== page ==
This guy is from the dark side and rides a Harley, a big, black bad-assed Harley full of shiny chrome and Aftermarket Harley-Davidson Motorcycle Parts and Accessories.
Now you may not believe this but Slammer sometimes gets visions, sometimes even without excessive consumption of alcohol, especially unsettling are the kind of "ouch this is gonna hurt" vision you get just seconds before you skewer your holding hand with the screwdriver that you are fumbling with in a inappropriate, non regulation manner.
My vision plainly showed Iron Pig falling of the makeshift block and banging into the Harley, knocking it over in a expensive manner, there would be no way a box of chocolates could say sorry enough, so I packed up and sulked for another week.

Big bad-assed black HD slumming it with the pig.

I asked around and was tempted to take a offer from st2lemans, one of the Englishforum's brethren in Lugano, however the attempt in the HD-guys pad showed that you really need the infrastructure of a well kitted out garage so there was only one way to do this.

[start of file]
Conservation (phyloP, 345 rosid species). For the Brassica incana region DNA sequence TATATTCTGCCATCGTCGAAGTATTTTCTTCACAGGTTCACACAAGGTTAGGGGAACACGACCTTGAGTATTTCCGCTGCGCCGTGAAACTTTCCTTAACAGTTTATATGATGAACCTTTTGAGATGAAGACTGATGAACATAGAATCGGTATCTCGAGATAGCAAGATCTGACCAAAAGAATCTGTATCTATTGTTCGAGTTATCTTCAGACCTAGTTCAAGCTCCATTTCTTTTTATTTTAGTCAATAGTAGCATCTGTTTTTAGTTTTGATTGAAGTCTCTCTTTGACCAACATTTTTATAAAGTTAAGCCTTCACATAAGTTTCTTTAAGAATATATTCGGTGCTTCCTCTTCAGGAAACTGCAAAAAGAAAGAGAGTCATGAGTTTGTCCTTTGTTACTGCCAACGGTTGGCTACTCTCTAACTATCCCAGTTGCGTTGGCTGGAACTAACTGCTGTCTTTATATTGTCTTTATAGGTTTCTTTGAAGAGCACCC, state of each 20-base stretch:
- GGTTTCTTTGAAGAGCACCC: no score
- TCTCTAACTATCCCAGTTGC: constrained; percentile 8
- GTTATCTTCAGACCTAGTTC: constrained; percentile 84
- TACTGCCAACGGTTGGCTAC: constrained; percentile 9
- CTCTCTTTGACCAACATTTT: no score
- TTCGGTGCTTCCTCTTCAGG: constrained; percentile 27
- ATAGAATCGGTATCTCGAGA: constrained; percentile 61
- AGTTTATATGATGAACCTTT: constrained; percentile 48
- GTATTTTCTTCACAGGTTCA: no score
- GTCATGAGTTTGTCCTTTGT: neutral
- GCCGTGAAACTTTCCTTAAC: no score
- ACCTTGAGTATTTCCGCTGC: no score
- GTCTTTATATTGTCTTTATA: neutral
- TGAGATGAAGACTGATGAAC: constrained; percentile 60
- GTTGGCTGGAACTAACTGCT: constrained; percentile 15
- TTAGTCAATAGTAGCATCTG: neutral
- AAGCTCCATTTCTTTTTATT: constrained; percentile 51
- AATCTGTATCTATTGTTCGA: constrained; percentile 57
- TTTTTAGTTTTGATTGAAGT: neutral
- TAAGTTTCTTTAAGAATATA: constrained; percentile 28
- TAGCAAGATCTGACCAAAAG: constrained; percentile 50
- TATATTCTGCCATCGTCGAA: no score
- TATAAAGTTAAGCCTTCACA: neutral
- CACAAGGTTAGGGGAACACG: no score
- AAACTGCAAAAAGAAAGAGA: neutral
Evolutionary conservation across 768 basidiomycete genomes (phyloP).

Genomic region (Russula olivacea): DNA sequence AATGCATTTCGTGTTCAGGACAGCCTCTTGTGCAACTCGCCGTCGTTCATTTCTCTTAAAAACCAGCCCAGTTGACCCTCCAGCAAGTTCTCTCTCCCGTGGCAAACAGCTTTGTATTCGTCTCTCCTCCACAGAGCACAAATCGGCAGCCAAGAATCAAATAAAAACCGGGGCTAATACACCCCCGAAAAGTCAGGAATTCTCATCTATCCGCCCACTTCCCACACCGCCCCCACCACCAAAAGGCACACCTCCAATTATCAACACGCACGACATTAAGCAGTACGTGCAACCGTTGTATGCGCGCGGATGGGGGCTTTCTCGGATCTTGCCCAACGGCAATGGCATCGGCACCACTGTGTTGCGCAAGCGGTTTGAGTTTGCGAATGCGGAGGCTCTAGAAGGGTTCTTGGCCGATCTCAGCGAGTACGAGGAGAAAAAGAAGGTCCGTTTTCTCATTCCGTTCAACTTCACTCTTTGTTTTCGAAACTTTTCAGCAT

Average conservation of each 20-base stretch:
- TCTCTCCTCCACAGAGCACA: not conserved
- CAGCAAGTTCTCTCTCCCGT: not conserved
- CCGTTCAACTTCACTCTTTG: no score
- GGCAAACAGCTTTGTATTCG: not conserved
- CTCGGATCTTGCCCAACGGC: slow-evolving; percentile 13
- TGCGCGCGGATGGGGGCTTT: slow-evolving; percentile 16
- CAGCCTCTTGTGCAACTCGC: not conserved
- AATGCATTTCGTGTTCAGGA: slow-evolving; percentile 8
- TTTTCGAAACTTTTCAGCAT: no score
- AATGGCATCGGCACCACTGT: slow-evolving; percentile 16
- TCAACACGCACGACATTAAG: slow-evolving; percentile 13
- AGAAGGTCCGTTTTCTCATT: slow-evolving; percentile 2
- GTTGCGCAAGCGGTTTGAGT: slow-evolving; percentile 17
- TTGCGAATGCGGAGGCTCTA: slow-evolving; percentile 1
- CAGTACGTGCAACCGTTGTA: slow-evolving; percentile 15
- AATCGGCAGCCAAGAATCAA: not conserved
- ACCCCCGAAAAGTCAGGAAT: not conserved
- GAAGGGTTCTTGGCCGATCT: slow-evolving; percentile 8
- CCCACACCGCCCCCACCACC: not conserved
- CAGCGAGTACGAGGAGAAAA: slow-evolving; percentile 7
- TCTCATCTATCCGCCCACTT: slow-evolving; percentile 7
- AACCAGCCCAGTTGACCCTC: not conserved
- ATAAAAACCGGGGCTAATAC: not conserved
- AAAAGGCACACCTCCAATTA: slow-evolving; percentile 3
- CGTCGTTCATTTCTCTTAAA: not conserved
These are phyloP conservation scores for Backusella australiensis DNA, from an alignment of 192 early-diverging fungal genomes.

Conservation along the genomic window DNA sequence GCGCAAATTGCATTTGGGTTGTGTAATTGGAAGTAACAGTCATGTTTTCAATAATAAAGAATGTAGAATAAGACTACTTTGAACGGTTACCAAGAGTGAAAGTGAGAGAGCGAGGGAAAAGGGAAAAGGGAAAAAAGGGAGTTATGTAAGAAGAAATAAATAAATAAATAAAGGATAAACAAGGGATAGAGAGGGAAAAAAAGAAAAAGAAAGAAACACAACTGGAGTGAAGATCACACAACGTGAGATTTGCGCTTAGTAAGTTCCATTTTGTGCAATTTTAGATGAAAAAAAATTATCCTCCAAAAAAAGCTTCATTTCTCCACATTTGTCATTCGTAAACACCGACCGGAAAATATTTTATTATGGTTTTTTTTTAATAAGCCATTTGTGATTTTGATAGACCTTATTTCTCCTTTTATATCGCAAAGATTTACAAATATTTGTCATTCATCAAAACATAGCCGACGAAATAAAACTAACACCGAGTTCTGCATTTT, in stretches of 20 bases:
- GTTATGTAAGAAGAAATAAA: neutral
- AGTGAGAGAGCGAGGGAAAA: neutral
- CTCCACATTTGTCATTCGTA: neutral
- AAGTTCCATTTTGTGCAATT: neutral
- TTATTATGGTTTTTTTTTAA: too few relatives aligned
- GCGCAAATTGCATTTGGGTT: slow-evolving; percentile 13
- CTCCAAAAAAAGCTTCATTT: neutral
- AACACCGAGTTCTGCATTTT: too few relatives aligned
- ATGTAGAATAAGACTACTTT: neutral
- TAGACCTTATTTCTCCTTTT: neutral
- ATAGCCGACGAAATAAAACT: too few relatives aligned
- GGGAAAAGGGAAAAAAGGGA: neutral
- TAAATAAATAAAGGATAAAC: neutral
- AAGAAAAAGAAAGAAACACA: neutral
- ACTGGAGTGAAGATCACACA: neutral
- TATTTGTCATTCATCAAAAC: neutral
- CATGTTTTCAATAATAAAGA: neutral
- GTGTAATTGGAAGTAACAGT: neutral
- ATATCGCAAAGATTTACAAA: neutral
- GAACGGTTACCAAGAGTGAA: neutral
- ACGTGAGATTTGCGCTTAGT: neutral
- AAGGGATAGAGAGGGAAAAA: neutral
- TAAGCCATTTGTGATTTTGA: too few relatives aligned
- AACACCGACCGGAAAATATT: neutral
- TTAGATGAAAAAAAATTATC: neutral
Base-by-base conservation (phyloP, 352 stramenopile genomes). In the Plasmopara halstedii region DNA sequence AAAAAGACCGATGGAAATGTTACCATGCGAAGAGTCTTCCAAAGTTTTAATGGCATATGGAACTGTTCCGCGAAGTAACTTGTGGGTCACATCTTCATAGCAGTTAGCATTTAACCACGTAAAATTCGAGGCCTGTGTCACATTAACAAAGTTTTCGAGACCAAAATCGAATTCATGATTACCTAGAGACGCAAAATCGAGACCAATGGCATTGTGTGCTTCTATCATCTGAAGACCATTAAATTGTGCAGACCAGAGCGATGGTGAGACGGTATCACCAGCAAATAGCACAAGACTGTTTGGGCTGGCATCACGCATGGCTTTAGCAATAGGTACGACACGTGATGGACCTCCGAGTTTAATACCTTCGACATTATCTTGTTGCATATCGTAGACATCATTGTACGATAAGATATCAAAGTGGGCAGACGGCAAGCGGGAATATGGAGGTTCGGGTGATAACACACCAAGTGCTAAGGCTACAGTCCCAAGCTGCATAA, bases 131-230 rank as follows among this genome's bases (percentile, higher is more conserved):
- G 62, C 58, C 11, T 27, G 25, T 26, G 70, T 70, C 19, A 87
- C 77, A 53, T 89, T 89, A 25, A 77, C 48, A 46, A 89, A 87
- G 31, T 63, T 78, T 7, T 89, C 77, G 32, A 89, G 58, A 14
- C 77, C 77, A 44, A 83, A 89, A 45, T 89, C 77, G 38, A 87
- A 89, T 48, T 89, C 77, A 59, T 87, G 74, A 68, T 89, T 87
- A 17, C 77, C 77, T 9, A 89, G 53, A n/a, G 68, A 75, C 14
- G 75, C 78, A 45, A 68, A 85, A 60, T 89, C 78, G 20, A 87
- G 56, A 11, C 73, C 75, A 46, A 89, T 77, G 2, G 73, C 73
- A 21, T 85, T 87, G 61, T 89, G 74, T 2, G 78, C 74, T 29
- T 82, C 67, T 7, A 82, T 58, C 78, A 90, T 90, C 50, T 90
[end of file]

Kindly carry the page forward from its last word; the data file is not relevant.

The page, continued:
Slammer's stepmom has a humongous house with a garage, that, if my brother's kids don't clutter it up with bicycles and toys and skateboards, can easily accommodate up to three cars and a lawnmower. There is also a top notch workshop with all the tools left over from from my father, some of them things we brought over from the UK over forty years ago, dad believed in good quality stuff.

And so it begins..!

It would make sense to nurse Iron Pig the four hundred and forty Kilometers to north of Augsburg, to a village in the middle of Schwäbisch-Kongo, a strictly "no bars" area with the map reference of "Here be ye Dragones," the village of Druisheim where I spent my early teens could have inspired Night Shyamalan to another crap movie.
Mom is, how can I say, 21st century challenged and the house and all technology in it are good old stuff that has been in use since 1980-odd, nowadays the village has electricity and they no longer eat their dead, more amazing still, dear brother has a computer in the house with the (and I quote) "window internet" running, however it takes over four minutes to open the forum's main page.